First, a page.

What the Russian papers say


MOSCOW, November 21 (RIA Novosti) Mass famine of 1932-1933: Russia ignores tragic anniversary/ Parliament speaker's statement could harm United Russia's rating/ Russian Defense Ministry prefers to upgrade old equipment/ Strike threatens Ford's plans to expand production in Russia/ Xenophobia in Russia finds a home in high places - human rights activists

Nezavisimaya Gazeta

Mass famine of 1932-1933: Russia ignores tragic anniversary

On Saturday, November 24, all Ukraine will observe the 75th anniversary of the Ukrainian famine or Holodomor of 1932-33. The scale of mourning was made public both to Ukrainians and the world.
Nothing, however, is known about the famine, which also affected Russia, and how the date will be marked in Russia. There is no information available about any official events on either the Internet or from news agencies.
This oversight in the official response to the tragic date in Russia and Ukraine is unlikely to be due to the difference in the number of victims: between 3.5-4 million Ukrainians perished in the famine, while Russia lost hundreds of thousands.
Kiev believes that the extent of the losses from the famine surpasses even World War II.
But even if the number of Russian victims does not run into the millions this does not mean that Russia is incapable of honoring the memory of those hundreds of thousands on a nationwide scale.
The overwhelming fact is that Moscow is anxious to divorce itself from the 1932-33 tragedy for political reasons.
The Russian authorities fear losing the information war against Ukraine, which is demanding that other countries recognize the Holodomor as genocide of Ukrainians.
Although the regime guilty of the crime no longer exists, Moscow is concerned that if there was an admission it would have to bear the moral and maybe material responsibility for the millions of deaths 75 years ago.
Moscow is making every effort to block Kiev's plans to turn the Holodomor into an international issue like the Jewish Holocaust of World War II.
The authorities are also trying to wipe out all memory of the event that is now extremely unsafe politically.
There are, however, no documents testifying that the famine was deliberately engineered for ethnic reasons.
Moscow had to repay German industrial loans, and was forced to clear out barns in grain-producing areas.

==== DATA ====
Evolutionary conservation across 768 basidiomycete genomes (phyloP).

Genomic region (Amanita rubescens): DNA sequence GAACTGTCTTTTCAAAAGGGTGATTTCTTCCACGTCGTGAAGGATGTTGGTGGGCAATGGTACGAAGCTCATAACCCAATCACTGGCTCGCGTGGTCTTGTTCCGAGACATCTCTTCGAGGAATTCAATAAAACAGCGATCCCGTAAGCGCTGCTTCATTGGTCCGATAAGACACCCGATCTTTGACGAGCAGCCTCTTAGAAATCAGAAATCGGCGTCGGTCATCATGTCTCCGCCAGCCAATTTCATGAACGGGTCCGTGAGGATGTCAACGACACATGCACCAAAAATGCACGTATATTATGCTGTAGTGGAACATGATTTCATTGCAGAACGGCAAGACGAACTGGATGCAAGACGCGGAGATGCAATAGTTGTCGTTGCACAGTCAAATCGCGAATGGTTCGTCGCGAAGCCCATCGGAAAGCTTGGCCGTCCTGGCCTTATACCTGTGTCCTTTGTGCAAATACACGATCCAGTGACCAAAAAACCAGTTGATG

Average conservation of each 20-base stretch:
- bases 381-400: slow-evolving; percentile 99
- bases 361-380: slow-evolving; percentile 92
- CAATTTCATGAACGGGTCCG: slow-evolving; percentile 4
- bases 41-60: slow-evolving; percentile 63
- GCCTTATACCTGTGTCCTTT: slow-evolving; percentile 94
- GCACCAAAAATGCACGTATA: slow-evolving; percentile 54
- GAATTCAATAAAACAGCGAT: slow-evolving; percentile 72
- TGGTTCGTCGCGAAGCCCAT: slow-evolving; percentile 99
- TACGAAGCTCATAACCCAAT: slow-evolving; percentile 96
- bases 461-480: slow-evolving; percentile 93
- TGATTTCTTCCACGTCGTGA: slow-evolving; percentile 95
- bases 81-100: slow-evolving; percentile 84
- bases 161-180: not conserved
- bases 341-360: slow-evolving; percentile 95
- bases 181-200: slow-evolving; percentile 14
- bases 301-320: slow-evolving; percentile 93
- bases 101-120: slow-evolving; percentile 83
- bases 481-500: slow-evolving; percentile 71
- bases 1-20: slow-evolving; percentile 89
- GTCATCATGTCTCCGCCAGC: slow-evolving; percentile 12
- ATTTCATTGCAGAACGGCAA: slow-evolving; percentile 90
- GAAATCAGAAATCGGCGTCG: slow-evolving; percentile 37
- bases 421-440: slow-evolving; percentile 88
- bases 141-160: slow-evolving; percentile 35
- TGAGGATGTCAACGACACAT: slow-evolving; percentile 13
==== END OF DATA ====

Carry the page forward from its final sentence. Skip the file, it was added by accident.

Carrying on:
At the same time, the geographical range of the famine shows that it hit mostly the Soviet Union's outlying ethnic regions. Aside from Ukraine the famine raged in the Kuban, Stavropol, Don, and the lower and middle Volga areas, which were part of the Russian Federation.
A year earlier, in Kazakhstan, which was also part of the Russian Federation at that time, one in three Kazakhs died from starvation.
In the Volga area the worst hit was the German autonomy, which was wiped out in 1941.


Parliament speaker's statement could harm United Russia's rating

The proposal by State Duma Speaker Boris Gryzlov to cancel pensions of Russians residing abroad, in particular in CIS countries, has upset residents of Abkhazia, Transdnestr and South Ossetia, who have received Russian citizenship.
"I understand that his proposal only concerns Russian citizens living in Western Europe, who do not need their Russian monthly benefits, and should not affect residents of Abkhazia," suggested Sergei Shamba, foreign minister of the self-proclaimed republic. He sees Gryzlov's statement as a pre-election gimmick.
Gryzlov must have meant countries outside the CIS, otherwise it would have been a violation of the bilateral agreement signed after the 2006 referendum when Transdnestr residents supported accession to Russia, echoed Svetlana Antonova, head of the information support department at the Transdnestrian Foreign Ministry. The agreement included joining in Russia's social projects, she added.